Question: I am going to head a team on a large, corporate project that will involve multiple teams. The problem is that we are not all going to be using the same methods of project management, and I am concerned about how we will be able to work together if we are not all following the same processes. Is it possible for various parts of the organization to work in different ways and still produce a good product?
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Prototyping, scrum, SAFE, kanban...it's easy to get confused these days. Here we walk through some of the main project methodologies used for IT projects today and give a little history of each—with some recommendations for when each methodology might be most appropriate.
Question: Even as we begin to emerge from the challenges of the past year, it is becoming obvious that things will never go back to exactly how they were in the past. My company wants me to use more agile approaches, along with our past predictive ones, to make us more flexible. But while I agree in concept, I’m not too sure how this would work in practice. Any suggestions?
Does the Daily Scrum help your team grow, or do they waste time? Here is some insight on the importance of holding Daily Scrums—and how you can actually use them as a tool for team cohesion.
In agile product development, we try to work on fewer things and stick with them until we finish. Rapid priority shifts are expensive and demoralizing. But that’s not always clear on the go-to-market side, so we need stories like the Hungry Man Parable to build better understanding.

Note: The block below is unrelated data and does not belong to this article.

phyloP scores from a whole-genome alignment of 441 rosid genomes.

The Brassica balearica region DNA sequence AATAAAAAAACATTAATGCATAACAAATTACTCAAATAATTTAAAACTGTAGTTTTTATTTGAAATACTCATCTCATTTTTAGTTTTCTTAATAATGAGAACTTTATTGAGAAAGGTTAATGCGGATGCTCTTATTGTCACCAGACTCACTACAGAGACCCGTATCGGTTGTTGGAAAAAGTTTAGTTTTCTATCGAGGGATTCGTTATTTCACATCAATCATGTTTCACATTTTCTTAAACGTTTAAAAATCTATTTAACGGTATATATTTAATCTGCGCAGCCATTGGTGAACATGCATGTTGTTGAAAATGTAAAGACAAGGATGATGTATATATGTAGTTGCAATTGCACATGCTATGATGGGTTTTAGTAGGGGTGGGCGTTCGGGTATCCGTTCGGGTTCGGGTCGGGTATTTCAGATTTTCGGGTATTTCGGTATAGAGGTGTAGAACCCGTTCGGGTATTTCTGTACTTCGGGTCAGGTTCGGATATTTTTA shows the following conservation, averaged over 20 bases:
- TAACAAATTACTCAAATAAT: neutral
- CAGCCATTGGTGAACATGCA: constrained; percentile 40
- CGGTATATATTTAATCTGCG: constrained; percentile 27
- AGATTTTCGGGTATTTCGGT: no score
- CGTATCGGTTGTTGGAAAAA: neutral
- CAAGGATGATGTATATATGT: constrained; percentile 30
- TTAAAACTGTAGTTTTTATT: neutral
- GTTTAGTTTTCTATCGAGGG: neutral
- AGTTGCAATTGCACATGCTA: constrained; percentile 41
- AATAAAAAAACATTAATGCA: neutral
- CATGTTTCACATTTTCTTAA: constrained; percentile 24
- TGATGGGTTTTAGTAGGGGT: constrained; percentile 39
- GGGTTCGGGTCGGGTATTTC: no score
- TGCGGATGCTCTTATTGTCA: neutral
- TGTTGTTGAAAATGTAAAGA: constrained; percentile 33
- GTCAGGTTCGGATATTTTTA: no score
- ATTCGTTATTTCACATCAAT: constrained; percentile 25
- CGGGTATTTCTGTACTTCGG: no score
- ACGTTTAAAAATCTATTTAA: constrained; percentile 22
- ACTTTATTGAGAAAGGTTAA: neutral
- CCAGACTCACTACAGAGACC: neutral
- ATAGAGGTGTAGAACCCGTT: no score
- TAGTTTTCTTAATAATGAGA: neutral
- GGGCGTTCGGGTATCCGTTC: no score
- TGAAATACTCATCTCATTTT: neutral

Question: We are starting a project that is part hardware and part software driven. The organization has asked me if we want to use a traditional approach or a more flexible version like agile. It seems to me that the production line would benefit more from one and the IT team might do better with another. What do I recommend to management about what our team wants to adopt to move forward?
Scope creep can plague projects where timelines are established at the start, or budgets and resources are fixed. However, it should not be a problem for projects operating with agile principles. Rather than resisting change, an agile team welcomes it, and figures out how to adapt to it. Here's how.
We received so many questions during our Ask the Experts: Agile for the Rest of Us webinar that we didn’t have time to answer them all, so the presenters continue the conversation here!
If we stubbornly insist on running projects “by the book,” we are going to miss opportunities. In that spirit, here are six ways to develop your hybrid approach to project management.
Scrum masters are critical to the success of agile projects, but as agile skills and experience in an organization grow, does the role need to evolve to remain effective?